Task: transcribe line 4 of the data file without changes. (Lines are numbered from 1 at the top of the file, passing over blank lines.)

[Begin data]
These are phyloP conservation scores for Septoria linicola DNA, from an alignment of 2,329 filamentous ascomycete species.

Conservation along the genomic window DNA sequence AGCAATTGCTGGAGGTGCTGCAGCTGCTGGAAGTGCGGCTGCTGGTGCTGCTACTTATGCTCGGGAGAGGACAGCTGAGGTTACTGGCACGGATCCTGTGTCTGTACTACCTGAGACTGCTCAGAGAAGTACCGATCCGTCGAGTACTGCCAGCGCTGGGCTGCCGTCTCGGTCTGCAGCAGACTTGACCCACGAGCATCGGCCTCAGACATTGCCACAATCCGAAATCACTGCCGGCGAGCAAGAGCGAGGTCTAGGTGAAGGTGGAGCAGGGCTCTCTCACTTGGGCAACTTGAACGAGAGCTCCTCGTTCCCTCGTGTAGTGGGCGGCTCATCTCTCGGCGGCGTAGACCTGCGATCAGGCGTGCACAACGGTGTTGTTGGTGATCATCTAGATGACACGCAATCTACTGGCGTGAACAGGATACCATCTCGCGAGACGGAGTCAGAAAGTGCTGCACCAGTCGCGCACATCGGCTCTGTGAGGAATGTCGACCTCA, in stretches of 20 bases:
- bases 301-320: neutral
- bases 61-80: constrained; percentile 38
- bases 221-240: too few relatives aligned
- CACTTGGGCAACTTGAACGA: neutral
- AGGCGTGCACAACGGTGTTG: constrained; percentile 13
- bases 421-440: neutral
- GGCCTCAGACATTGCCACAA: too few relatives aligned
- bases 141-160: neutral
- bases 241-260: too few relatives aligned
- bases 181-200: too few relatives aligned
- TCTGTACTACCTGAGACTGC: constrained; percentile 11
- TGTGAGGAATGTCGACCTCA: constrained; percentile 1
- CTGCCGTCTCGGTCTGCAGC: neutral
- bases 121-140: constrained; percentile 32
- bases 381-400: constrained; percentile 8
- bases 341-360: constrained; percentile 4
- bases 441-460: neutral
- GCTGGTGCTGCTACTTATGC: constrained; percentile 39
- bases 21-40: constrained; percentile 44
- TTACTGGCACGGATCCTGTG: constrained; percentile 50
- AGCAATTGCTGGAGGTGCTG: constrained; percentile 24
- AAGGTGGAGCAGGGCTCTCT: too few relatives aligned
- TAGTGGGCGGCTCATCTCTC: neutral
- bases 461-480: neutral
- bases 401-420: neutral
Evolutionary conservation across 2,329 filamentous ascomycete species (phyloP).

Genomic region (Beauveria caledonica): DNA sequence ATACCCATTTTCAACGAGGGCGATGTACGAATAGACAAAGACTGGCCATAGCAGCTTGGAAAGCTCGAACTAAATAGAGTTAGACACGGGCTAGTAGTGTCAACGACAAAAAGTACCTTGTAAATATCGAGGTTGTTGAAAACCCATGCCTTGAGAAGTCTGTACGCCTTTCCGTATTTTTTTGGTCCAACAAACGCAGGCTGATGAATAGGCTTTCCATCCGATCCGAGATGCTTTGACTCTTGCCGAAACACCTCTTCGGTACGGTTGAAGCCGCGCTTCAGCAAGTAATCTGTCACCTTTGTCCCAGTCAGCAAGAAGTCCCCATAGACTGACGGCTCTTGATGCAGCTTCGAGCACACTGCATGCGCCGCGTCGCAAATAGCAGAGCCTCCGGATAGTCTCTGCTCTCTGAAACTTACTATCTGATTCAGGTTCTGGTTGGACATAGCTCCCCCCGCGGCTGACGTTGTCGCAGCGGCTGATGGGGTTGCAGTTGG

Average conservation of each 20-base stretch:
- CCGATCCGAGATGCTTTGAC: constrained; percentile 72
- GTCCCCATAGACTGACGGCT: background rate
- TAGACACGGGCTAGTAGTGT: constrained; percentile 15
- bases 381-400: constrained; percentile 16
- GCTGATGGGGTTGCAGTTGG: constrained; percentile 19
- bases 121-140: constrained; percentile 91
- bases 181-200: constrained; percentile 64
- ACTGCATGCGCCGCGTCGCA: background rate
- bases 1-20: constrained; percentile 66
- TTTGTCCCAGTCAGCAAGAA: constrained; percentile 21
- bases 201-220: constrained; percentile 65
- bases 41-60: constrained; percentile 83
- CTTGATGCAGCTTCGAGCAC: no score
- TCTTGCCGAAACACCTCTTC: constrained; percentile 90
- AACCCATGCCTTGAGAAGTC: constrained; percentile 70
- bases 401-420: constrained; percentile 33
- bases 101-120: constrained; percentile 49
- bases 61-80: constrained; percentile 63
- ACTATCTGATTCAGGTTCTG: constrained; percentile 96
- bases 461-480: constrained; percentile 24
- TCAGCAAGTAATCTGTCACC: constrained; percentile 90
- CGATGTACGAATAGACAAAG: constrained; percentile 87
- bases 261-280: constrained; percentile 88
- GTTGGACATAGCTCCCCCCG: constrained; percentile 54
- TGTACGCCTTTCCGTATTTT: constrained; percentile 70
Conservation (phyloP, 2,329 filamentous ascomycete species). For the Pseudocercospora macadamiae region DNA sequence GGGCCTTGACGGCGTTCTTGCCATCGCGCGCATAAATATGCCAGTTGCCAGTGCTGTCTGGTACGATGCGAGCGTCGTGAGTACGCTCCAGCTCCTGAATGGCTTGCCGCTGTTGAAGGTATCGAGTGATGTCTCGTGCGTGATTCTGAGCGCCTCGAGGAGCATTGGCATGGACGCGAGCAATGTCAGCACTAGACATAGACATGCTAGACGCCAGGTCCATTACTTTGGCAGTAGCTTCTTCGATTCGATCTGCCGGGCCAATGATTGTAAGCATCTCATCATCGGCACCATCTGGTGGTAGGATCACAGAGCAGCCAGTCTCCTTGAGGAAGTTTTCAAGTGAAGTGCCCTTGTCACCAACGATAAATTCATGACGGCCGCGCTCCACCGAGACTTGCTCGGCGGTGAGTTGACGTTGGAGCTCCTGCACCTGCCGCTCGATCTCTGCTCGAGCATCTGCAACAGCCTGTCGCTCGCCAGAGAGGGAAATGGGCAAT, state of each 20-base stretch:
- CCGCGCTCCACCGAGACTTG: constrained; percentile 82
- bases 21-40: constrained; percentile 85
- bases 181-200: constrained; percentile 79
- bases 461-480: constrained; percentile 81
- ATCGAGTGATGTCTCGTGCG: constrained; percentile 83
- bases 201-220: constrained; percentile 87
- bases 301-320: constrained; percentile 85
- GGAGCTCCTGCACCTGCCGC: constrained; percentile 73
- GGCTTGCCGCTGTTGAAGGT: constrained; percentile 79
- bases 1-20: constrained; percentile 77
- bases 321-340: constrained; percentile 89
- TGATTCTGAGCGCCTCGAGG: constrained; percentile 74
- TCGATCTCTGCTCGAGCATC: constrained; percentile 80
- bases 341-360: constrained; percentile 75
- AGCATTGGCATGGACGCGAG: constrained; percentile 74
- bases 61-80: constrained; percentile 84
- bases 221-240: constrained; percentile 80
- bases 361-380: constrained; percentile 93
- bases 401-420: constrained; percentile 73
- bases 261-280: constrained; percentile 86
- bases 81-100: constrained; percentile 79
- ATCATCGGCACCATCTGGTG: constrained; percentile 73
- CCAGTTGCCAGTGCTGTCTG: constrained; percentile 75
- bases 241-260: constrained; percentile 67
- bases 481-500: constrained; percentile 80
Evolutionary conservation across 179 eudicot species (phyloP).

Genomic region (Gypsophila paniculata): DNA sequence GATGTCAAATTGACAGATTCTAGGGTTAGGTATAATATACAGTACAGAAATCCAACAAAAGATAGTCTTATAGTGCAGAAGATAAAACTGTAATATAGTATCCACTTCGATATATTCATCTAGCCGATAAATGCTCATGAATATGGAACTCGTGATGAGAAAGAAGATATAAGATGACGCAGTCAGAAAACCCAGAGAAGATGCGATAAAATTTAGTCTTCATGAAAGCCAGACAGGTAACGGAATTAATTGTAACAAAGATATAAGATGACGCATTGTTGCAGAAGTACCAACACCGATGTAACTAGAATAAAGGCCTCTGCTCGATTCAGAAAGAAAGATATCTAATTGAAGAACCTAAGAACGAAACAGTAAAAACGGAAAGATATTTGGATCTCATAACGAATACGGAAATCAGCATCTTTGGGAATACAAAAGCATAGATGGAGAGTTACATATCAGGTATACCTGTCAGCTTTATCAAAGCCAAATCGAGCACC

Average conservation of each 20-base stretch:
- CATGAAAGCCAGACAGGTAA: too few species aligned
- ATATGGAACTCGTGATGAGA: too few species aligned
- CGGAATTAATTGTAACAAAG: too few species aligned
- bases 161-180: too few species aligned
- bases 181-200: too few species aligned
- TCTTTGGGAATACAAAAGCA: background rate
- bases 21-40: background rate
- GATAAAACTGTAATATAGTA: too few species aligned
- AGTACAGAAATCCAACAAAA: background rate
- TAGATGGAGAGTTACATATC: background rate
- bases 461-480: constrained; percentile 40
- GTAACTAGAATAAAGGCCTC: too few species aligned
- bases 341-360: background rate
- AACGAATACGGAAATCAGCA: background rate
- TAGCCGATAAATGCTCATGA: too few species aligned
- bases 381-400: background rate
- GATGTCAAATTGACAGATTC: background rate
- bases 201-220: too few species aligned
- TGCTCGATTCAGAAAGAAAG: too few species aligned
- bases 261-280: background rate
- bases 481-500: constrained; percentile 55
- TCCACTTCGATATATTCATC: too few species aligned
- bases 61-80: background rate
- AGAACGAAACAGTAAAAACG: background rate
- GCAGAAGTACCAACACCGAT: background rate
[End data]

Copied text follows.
- bases 61-80: constrained; percentile 38